Quality Control, Gas Analysis, and Good Coffee

Posted by David Anderson on

Introduction: Understanding The Coffee Continuum

As the coffee industry continues to evolve, the palates of coffee drinkers are becoming more and more refined.  Because of this, implementing quality control mechanisms throughout the sourcing, production, and packaging phases of coffee production is becoming increasingly critical to coffee companies.

A quality cup of coffee is dependent on packaging and quality control during production

A quality cup of coffee is dependent on the level of quality control during production

A quality cup of coffee is the final product of a long, complicated process. The process starts with sourcing and selecting the right beans, continues with the processes of roasting, grinding, and packaging the beans and finally ends in the brewing process.

While the sourcing, roasting, and brewing phases of what we will call the ‘coffee continuum’ will  determine the flavor profile and quality of the finished cup of coffee to a great degree, the packaging process— which is most often overlooked by the consumer— might just be the most important phase of the ‘coffee continuum.’


While consumers may not understand the importance that advancements in packaging have on their coffee drinking experience, they can  be happy that coffee companies are beginning to understand just how important the packaging phase of the ‘coffee continuum’ is.

All packaging advancements in the coffee industry are focused on increasing and maintaining the freshness, flavor, and aroma of the coffee under consideration. Maintaining these three, key quality attributes of coffee: freshness, flavor, and aroma requires that the coffee remain as isolated as possible from its greatest enemy: oxygen (O2).

Oxygen Is The Enemy

While oxygen is life to us, it is death to coffee. When it comes to good coffee, oxygen is indeed the enemy. It is responsible for the process of oxidation, which has been known to ruin what would otherwise be a perfectly good cup of coffee.

Oxygen in packaging is the enemy of coffee quality

During oxidation, oxygen pulls electrons away from the other molecules around it. These molecules which now have an uneven number of electrons (and are now free radicals) become unstable and begin reacting with other molecules around them. These free radicals are the cause of everything from aging, rusting, deterioration, and for coffee, staling.

When coffee has oxidized and goes stale it loses the rich chemical complexity that gives it its unique flavors and aromas. In short, bad coffee is stale coffee; and good coffee is fresh coffee, that is, coffee that has been successfully kept away from oxygen.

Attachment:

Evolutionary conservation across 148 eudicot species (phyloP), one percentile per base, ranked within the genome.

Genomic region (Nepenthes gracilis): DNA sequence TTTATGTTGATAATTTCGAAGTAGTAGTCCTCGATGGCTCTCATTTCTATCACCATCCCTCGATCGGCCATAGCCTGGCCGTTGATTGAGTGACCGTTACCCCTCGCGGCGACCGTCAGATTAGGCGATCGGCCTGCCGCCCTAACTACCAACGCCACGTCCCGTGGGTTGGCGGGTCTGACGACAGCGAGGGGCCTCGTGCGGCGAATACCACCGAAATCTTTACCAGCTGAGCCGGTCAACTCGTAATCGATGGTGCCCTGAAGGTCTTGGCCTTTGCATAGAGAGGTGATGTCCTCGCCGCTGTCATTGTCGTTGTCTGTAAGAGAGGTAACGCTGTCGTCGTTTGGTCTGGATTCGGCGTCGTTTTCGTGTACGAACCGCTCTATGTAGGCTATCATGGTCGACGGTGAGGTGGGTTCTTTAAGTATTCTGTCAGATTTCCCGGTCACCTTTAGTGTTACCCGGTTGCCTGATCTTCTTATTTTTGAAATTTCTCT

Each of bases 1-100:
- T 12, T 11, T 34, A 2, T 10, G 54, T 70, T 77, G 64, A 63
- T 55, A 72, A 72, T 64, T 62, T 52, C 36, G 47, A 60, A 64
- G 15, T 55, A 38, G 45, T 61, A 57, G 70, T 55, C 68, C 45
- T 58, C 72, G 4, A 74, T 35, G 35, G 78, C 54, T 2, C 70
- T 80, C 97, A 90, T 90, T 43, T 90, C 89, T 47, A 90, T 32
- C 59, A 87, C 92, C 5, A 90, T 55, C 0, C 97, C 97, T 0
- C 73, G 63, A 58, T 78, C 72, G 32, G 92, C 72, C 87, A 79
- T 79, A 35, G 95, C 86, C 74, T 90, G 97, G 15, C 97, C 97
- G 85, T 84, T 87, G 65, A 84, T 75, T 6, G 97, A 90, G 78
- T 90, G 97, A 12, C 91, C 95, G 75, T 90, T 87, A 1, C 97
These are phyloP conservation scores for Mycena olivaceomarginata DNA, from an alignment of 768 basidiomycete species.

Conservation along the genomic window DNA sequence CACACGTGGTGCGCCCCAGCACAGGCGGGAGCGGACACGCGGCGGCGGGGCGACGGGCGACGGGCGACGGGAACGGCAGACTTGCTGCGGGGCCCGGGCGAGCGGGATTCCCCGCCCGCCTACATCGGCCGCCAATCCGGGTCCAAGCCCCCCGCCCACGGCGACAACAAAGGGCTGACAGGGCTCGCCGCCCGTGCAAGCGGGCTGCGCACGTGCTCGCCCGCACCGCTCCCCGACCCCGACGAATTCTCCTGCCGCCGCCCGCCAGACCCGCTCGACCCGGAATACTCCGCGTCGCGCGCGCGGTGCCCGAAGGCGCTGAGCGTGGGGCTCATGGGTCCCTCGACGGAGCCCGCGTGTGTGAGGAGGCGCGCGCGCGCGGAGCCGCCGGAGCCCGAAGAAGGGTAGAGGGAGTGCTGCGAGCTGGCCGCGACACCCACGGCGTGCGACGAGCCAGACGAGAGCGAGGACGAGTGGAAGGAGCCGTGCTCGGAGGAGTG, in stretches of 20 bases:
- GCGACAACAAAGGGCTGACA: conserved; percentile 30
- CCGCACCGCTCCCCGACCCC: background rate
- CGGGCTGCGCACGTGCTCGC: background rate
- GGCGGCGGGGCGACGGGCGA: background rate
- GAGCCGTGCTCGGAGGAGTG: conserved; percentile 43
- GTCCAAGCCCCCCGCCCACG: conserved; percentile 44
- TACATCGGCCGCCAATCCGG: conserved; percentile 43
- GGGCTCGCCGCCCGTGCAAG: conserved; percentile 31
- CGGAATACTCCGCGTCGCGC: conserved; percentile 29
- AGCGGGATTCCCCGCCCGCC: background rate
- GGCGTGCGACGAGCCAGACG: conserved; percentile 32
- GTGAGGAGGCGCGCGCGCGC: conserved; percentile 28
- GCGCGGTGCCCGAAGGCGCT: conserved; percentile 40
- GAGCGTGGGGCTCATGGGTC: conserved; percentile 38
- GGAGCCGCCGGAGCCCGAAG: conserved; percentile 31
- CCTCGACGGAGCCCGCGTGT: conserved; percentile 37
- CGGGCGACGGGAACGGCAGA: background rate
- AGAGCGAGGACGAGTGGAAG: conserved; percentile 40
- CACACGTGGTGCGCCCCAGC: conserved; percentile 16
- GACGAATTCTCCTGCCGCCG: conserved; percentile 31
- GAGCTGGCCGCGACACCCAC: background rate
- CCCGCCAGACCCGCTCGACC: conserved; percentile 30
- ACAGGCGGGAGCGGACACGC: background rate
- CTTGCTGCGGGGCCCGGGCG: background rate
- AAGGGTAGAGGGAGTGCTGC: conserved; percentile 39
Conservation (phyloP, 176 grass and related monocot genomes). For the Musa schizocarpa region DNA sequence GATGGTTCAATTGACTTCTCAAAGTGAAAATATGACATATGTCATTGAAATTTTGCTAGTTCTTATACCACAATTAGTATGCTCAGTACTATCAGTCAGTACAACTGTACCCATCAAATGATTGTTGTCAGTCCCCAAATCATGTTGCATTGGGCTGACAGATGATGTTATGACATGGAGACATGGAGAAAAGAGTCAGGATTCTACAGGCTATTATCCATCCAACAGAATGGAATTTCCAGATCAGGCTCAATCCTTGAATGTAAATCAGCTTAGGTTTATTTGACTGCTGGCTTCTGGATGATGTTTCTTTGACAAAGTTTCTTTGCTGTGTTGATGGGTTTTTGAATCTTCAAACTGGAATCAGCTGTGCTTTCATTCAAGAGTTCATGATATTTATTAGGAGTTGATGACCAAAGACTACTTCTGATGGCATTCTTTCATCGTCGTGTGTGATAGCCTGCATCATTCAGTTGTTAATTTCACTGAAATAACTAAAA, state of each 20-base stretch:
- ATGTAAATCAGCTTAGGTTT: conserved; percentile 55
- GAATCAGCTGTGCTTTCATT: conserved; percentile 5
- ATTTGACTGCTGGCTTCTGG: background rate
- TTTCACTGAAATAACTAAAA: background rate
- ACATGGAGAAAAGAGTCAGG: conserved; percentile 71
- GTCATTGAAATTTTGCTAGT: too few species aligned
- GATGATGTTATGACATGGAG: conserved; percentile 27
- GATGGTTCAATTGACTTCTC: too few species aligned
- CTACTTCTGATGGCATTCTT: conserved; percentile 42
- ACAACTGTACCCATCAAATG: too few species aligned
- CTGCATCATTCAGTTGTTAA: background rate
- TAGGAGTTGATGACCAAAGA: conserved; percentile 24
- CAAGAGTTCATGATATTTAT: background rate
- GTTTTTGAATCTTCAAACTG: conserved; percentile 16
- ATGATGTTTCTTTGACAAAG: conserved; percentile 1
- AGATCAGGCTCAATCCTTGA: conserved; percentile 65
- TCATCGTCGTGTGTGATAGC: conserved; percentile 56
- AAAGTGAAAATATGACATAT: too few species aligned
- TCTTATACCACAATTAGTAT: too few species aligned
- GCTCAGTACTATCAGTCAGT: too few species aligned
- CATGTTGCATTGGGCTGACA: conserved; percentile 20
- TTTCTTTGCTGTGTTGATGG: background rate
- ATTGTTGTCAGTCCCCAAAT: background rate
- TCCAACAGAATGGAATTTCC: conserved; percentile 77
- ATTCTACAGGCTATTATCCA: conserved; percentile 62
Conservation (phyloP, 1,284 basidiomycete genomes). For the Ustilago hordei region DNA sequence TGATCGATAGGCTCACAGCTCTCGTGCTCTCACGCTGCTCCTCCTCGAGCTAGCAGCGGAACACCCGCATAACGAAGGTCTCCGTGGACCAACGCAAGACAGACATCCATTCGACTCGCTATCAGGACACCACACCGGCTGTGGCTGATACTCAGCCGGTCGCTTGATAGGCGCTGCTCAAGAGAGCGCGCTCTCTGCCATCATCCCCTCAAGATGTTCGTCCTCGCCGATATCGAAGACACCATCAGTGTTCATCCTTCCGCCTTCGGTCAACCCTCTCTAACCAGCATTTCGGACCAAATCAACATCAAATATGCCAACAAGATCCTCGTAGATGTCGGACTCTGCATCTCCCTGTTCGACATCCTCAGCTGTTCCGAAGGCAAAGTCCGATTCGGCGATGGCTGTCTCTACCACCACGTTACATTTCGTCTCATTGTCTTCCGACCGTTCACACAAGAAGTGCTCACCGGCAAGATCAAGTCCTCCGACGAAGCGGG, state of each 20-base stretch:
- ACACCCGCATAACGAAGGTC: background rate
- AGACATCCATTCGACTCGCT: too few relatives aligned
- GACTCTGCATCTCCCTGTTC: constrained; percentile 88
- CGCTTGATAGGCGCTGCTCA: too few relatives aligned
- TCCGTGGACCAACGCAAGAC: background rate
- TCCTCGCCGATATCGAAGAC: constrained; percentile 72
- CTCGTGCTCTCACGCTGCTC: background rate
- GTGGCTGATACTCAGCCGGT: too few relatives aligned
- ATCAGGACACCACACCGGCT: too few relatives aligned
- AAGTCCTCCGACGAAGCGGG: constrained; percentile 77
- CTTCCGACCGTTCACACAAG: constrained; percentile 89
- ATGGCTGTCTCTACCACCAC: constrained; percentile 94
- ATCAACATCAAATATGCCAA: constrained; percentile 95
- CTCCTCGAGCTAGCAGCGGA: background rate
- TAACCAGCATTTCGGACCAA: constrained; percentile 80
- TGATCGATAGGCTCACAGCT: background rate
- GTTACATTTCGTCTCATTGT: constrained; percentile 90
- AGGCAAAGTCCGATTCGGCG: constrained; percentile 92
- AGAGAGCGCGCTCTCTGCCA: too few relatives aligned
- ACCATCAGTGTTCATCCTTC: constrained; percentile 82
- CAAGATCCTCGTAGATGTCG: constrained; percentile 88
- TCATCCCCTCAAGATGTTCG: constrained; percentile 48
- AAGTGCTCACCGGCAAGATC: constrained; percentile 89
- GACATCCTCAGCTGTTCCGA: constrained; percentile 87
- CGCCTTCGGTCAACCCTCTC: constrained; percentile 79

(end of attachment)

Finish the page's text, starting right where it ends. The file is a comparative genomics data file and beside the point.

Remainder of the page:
Now that we have talked a little about the negative effects oxygen has on coffee, let’s look at how coffee companies are combating it.

Nitrogen Flushing

One of the key ways that coffee companies have begun to combat oxidation and staling in their coffee is through a process known as gas flushing. The most commonly used gas in this process is nitrogen.

During the process of nitrogen flushing, the package containing coffee is flushed with nitrogen in order to rid the package of residual oxygen.

Kicking Horse Coffee uses Bridge Analyzers to ensure coffee quality control Bridge Analyzers customer Kicking Horse® Coffee recognized as 2018's Best Workplace  in Canada

In a very informative blog post on the subject, one of our customers, Kicking Horse® Coffee discusses that nitrogen is used in this process because nitrogen molecules have a larger diameter than oxygen molecules and are therefore able to force the oxygen molecules out of the package and take their place, thus stopping oxidation from taking place. Another benefit of nitrogen is that it is odorless and tasteless and therefore will not interfere with the flavor or aroma of the coffee that is being preserved.

Where We Come In: Bridge Analyzers Delivers Quality Control Through Gas Analysis

Bridge Analyzers Modified Atmosphere Packaging (MAP) gas analyzers are used by our coffee customers during their Quality Control testing processes to confirm that their finished, packaged product is fully sealed from air intrusion and incorporates the proper gas mixture necessary to meet the desired levels of freshness, flavor, and aroma that they have for their coffee.

Bridge Analyzers model 9001 is our best selling model for coffee

Kelly Sanchez, Quality Control Specialist at our customer Blue Bottle Coffee, discusses how they use the Bridge MAP Analyzer Model 9001, writing,Blue Bottle Coffee uses Bridge Analyzers for coffee quality control

We are doing lots of exploration into how whole bean and ground coffee ages, over days, weeks, months, and years. We like to keep track of gaseous changes that take place within a package of whole or ground coffee and the CO2/O2 Bridge MAP Analyzer Model 9001 helps us track any changes in oxygen and carbon dioxide. 

Kelly also discusses how our analyzer technologies are enabling Blue Bottle Coffee’s continued R&D and innovation efforts:

Our company is dedicated to innovation and exploration of coffee as an evolving cultural staple.

We have a new product releasing in a couple weeks called ‘Blue Bottle Perfectly Ground,’ which is pre-ground coffee that tastes just as fresh as if it were ground moments before. We used the Bridge Analyzer during our R&D process.

Also, we have other products on the horizon where the factor of oxygen and oxidation are being contemplated and the analyzer equipment is integral to this exploration. 


At Bridge Analyzers we are honored to have the opportunity to help some of the best coffee companies in the world innovate and discover new ways of delivering high quality coffee products to their consumers.

If you want to learn more about how we can help you, feel free to contact us at sales@bridgeanalyzers.com